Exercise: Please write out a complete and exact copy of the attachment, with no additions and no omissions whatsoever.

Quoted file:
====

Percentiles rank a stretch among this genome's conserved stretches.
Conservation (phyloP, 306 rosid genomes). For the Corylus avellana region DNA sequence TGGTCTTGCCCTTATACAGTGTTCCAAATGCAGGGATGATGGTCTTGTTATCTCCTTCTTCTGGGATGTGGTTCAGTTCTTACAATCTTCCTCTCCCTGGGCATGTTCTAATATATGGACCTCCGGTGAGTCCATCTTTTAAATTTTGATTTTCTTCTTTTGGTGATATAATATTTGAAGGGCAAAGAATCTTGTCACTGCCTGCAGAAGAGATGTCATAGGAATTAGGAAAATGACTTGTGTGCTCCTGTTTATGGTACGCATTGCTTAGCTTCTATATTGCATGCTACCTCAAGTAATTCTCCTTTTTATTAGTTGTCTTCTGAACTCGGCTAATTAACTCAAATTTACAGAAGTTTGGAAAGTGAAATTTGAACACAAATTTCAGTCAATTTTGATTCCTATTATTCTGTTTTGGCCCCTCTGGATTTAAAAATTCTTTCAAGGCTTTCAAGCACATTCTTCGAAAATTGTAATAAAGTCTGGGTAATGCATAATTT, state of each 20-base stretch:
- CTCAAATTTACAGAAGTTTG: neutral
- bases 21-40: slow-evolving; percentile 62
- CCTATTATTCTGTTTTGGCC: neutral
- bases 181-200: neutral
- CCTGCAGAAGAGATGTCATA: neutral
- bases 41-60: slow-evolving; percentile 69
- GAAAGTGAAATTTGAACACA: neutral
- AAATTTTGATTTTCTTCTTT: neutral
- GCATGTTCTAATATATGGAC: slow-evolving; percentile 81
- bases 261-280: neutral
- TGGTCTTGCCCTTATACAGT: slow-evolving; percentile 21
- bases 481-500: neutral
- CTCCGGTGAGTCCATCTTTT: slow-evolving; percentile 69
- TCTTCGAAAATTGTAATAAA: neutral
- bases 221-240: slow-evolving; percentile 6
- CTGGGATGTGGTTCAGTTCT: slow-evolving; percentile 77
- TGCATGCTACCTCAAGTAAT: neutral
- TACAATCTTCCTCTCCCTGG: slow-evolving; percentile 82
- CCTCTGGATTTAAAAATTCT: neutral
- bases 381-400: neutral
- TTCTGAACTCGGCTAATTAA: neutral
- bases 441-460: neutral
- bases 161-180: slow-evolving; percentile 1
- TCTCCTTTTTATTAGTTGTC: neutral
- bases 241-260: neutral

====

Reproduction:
Percentiles rank a stretch among this genome's conserved stretches.
Conservation (phyloP, 306 rosid genomes). For the Corylus avellana region DNA sequence TGGTCTTGCCCTTATACAGTGTTCCAAATGCAGGGATGATGGTCTTGTTATCTCCTTCTTCTGGGATGTGGTTCAGTTCTTACAATCTTCCTCTCCCTGGGCATGTTCTAATATATGGACCTCCGGTGAGTCCATCTTTTAAATTTTGATTTTCTTCTTTTGGTGATATAATATTTGAAGGGCAAAGAATCTTGTCACTGCCTGCAGAAGAGATGTCATAGGAATTAGGAAAATGACTTGTGTGCTCCTGTTTATGGTACGCATTGCTTAGCTTCTATATTGCATGCTACCTCAAGTAATTCTCCTTTTTATTAGTTGTCTTCTGAACTCGGCTAATTAACTCAAATTTACAGAAGTTTGGAAAGTGAAATTTGAACACAAATTTCAGTCAATTTTGATTCCTATTATTCTGTTTTGGCCCCTCTGGATTTAAAAATTCTTTCAAGGCTTTCAAGCACATTCTTCGAAAATTGTAATAAAGTCTGGGTAATGCATAATTT, state of each 20-base stretch:
- CTCAAATTTACAGAAGTTTG: neutral
- bases 21-40: slow-evolving; percentile 62
- CCTATTATTCTGTTTTGGCC: neutral
- bases 181-200: neutral
- CCTGCAGAAGAGATGTCATA: neutral
- bases 41-60: slow-evolving; percentile 69
- GAAAGTGAAATTTGAACACA: neutral
- AAATTTTGATTTTCTTCTTT: neutral
- GCATGTTCTAATATATGGAC: slow-evolving; percentile 81
- bases 261-280: neutral
- TGGTCTTGCCCTTATACAGT: slow-evolving; percentile 21
- bases 481-500: neutral
- CTCCGGTGAGTCCATCTTTT: slow-evolving; percentile 69
- TCTTCGAAAATTGTAATAAA: neutral
- bases 221-240: slow-evolving; percentile 6
- CTGGGATGTGGTTCAGTTCT: slow-evolving; percentile 77
- TGCATGCTACCTCAAGTAAT: neutral
- TACAATCTTCCTCTCCCTGG: slow-evolving; percentile 82
- CCTCTGGATTTAAAAATTCT: neutral
- bases 381-400: neutral
- TTCTGAACTCGGCTAATTAA: neutral
- bases 441-460: neutral
- bases 161-180: slow-evolving; percentile 1
- TCTCCTTTTTATTAGTTGTC: neutral
- bases 241-260: neutral